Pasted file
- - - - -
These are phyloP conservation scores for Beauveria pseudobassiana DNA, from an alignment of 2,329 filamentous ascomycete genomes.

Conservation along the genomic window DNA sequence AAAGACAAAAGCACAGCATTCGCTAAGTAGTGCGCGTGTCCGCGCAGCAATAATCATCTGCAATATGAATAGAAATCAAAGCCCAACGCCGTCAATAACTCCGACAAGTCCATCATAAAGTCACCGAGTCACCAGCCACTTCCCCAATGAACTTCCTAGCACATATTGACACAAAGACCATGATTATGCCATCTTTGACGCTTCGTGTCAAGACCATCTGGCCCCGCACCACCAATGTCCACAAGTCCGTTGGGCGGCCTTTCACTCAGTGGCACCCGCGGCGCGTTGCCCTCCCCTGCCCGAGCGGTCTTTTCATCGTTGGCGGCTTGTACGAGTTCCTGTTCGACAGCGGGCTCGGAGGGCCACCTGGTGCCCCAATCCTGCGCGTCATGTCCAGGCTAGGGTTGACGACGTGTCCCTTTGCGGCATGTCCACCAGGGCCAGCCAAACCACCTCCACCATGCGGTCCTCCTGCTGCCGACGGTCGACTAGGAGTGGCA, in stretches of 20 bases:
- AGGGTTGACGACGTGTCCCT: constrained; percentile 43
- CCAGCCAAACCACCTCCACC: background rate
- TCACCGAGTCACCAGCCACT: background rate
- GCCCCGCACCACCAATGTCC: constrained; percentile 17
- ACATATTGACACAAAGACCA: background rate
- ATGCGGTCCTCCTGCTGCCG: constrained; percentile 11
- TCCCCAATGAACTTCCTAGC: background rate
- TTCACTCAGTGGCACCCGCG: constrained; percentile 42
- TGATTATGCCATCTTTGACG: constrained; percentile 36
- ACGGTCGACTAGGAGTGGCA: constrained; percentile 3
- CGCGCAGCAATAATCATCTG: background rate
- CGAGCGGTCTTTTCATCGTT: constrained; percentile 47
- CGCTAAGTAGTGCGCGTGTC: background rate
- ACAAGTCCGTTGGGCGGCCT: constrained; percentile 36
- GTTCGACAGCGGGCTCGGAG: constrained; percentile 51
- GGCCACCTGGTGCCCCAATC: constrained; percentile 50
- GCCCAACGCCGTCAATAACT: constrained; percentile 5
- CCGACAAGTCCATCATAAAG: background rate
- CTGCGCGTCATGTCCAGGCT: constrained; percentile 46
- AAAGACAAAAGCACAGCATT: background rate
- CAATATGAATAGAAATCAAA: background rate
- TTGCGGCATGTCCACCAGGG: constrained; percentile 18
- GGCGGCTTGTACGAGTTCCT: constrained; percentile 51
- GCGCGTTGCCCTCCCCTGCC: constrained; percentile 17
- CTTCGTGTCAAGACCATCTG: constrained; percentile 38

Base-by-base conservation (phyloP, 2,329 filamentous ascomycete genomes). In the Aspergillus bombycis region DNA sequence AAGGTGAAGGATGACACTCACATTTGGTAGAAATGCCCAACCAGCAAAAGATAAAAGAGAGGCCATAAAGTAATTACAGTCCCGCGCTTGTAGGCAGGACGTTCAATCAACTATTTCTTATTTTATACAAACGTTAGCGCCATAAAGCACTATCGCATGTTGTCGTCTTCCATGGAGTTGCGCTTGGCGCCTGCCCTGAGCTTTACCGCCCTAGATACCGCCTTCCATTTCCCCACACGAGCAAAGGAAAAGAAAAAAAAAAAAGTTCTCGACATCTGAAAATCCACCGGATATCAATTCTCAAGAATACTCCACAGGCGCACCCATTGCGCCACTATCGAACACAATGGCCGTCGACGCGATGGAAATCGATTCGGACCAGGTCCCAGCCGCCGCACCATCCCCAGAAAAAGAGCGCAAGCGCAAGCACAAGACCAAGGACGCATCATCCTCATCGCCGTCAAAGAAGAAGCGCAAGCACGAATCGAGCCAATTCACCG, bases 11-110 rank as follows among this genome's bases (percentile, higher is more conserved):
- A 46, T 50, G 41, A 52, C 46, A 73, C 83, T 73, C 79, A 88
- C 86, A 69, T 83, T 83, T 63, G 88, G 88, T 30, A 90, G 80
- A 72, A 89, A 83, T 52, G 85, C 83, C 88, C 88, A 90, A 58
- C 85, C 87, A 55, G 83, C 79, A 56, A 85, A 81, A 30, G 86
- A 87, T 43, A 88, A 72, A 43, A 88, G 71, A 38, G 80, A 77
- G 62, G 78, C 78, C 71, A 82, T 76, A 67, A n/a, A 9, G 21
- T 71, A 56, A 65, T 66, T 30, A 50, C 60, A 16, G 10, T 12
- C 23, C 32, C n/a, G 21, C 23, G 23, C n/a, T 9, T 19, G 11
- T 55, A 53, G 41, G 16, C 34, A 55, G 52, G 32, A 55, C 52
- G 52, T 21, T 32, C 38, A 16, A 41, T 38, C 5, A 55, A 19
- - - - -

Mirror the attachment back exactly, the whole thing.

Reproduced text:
These are phyloP conservation scores for Beauveria pseudobassiana DNA, from an alignment of 2,329 filamentous ascomycete genomes.

Conservation along the genomic window DNA sequence AAAGACAAAAGCACAGCATTCGCTAAGTAGTGCGCGTGTCCGCGCAGCAATAATCATCTGCAATATGAATAGAAATCAAAGCCCAACGCCGTCAATAACTCCGACAAGTCCATCATAAAGTCACCGAGTCACCAGCCACTTCCCCAATGAACTTCCTAGCACATATTGACACAAAGACCATGATTATGCCATCTTTGACGCTTCGTGTCAAGACCATCTGGCCCCGCACCACCAATGTCCACAAGTCCGTTGGGCGGCCTTTCACTCAGTGGCACCCGCGGCGCGTTGCCCTCCCCTGCCCGAGCGGTCTTTTCATCGTTGGCGGCTTGTACGAGTTCCTGTTCGACAGCGGGCTCGGAGGGCCACCTGGTGCCCCAATCCTGCGCGTCATGTCCAGGCTAGGGTTGACGACGTGTCCCTTTGCGGCATGTCCACCAGGGCCAGCCAAACCACCTCCACCATGCGGTCCTCCTGCTGCCGACGGTCGACTAGGAGTGGCA, in stretches of 20 bases:
- AGGGTTGACGACGTGTCCCT: constrained; percentile 43
- CCAGCCAAACCACCTCCACC: background rate
- TCACCGAGTCACCAGCCACT: background rate
- GCCCCGCACCACCAATGTCC: constrained; percentile 17
- ACATATTGACACAAAGACCA: background rate
- ATGCGGTCCTCCTGCTGCCG: constrained; percentile 11
- TCCCCAATGAACTTCCTAGC: background rate
- TTCACTCAGTGGCACCCGCG: constrained; percentile 42
- TGATTATGCCATCTTTGACG: constrained; percentile 36
- ACGGTCGACTAGGAGTGGCA: constrained; percentile 3
- CGCGCAGCAATAATCATCTG: background rate
- CGAGCGGTCTTTTCATCGTT: constrained; percentile 47
- CGCTAAGTAGTGCGCGTGTC: background rate
- ACAAGTCCGTTGGGCGGCCT: constrained; percentile 36
- GTTCGACAGCGGGCTCGGAG: constrained; percentile 51
- GGCCACCTGGTGCCCCAATC: constrained; percentile 50
- GCCCAACGCCGTCAATAACT: constrained; percentile 5
- CCGACAAGTCCATCATAAAG: background rate
- CTGCGCGTCATGTCCAGGCT: constrained; percentile 46
- AAAGACAAAAGCACAGCATT: background rate
- CAATATGAATAGAAATCAAA: background rate
- TTGCGGCATGTCCACCAGGG: constrained; percentile 18
- GGCGGCTTGTACGAGTTCCT: constrained; percentile 51
- GCGCGTTGCCCTCCCCTGCC: constrained; percentile 17
- CTTCGTGTCAAGACCATCTG: constrained; percentile 38

Base-by-base conservation (phyloP, 2,329 filamentous ascomycete genomes). In the Aspergillus bombycis region DNA sequence AAGGTGAAGGATGACACTCACATTTGGTAGAAATGCCCAACCAGCAAAAGATAAAAGAGAGGCCATAAAGTAATTACAGTCCCGCGCTTGTAGGCAGGACGTTCAATCAACTATTTCTTATTTTATACAAACGTTAGCGCCATAAAGCACTATCGCATGTTGTCGTCTTCCATGGAGTTGCGCTTGGCGCCTGCCCTGAGCTTTACCGCCCTAGATACCGCCTTCCATTTCCCCACACGAGCAAAGGAAAAGAAAAAAAAAAAAGTTCTCGACATCTGAAAATCCACCGGATATCAATTCTCAAGAATACTCCACAGGCGCACCCATTGCGCCACTATCGAACACAATGGCCGTCGACGCGATGGAAATCGATTCGGACCAGGTCCCAGCCGCCGCACCATCCCCAGAAAAAGAGCGCAAGCGCAAGCACAAGACCAAGGACGCATCATCCTCATCGCCGTCAAAGAAGAAGCGCAAGCACGAATCGAGCCAATTCACCG, bases 11-110 rank as follows among this genome's bases (percentile, higher is more conserved):
- A 46, T 50, G 41, A 52, C 46, A 73, C 83, T 73, C 79, A 88
- C 86, A 69, T 83, T 83, T 63, G 88, G 88, T 30, A 90, G 80
- A 72, A 89, A 83, T 52, G 85, C 83, C 88, C 88, A 90, A 58
- C 85, C 87, A 55, G 83, C 79, A 56, A 85, A 81, A 30, G 86
- A 87, T 43, A 88, A 72, A 43, A 88, G 71, A 38, G 80, A 77
- G 62, G 78, C 78, C 71, A 82, T 76, A 67, A n/a, A 9, G 21
- T 71, A 56, A 65, T 66, T 30, A 50, C 60, A 16, G 10, T 12
- C 23, C 32, C n/a, G 21, C 23, G 23, C n/a, T 9, T 19, G 11
- T 55, A 53, G 41, G 16, C 34, A 55, G 52, G 32, A 55, C 52
- G 52, T 21, T 32, C 38, A 16, A 41, T 38, C 5, A 55, A 19